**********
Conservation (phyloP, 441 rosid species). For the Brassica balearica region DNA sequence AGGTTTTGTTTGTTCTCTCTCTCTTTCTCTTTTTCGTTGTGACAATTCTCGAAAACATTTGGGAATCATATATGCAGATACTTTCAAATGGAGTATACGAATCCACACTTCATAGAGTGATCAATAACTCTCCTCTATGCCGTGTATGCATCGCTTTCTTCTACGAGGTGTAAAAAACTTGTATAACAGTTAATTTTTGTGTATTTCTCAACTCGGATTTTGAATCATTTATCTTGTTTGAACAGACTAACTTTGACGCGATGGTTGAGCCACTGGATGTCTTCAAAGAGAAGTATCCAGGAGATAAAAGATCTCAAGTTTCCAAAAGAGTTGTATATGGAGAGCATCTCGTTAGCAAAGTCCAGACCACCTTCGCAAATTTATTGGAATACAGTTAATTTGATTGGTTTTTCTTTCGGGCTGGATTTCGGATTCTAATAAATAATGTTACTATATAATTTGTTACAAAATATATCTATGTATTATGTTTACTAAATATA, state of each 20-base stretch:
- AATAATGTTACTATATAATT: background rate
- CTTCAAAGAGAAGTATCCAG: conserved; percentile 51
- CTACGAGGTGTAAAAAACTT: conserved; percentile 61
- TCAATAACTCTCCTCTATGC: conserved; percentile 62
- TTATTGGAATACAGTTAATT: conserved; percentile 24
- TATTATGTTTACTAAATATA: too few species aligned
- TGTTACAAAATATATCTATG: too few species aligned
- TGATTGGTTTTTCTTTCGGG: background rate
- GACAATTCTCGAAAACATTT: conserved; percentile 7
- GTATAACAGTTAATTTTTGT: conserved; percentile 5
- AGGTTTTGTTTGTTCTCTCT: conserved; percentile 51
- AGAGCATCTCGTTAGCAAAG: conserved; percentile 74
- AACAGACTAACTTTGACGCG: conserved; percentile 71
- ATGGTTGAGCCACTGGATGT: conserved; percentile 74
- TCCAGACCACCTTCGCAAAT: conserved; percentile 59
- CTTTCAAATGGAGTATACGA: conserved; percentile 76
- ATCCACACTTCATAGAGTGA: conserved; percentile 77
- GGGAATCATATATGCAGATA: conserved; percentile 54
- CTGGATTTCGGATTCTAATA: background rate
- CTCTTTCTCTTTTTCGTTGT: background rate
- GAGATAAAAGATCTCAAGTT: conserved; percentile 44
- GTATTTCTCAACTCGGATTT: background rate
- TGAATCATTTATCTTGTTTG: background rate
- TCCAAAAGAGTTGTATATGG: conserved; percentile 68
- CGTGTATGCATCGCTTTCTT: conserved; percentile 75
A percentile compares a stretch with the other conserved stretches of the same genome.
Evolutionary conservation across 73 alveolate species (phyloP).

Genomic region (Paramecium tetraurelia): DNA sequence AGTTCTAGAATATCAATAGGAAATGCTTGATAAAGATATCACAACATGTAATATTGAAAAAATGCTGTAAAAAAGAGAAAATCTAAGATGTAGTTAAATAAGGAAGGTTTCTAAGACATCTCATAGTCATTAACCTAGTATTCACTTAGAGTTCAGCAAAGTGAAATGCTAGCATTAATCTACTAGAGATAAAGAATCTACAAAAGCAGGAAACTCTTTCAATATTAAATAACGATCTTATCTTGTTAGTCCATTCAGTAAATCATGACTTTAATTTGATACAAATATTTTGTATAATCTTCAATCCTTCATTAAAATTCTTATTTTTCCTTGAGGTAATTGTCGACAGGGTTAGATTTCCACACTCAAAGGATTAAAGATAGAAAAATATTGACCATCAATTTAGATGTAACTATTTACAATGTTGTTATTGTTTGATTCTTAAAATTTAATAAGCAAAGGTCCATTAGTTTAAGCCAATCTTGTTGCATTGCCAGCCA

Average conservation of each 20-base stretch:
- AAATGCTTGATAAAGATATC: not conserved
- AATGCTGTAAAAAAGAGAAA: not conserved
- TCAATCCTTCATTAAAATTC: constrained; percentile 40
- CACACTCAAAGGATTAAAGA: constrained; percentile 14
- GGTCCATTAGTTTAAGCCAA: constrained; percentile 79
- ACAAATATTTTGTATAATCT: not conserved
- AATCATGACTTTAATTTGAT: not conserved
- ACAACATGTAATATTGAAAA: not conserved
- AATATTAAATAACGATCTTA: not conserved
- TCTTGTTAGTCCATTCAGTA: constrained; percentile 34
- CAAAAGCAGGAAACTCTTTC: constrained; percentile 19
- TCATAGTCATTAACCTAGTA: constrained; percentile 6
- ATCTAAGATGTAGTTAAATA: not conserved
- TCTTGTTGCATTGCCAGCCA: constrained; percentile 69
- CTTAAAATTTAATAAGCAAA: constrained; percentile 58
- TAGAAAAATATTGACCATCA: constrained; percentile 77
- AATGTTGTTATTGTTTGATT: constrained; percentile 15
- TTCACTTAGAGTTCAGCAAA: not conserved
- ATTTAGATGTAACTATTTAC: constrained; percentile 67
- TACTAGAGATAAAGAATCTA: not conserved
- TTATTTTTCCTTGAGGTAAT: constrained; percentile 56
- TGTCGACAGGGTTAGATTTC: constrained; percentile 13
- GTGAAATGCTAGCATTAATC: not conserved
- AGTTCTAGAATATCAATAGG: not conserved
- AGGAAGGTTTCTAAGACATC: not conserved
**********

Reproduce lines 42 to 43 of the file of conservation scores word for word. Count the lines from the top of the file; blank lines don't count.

- TCATAGTCATTAACCTAGTA: constrained; percentile 6
- ATCTAAGATGTAGTTAAATA: not conserved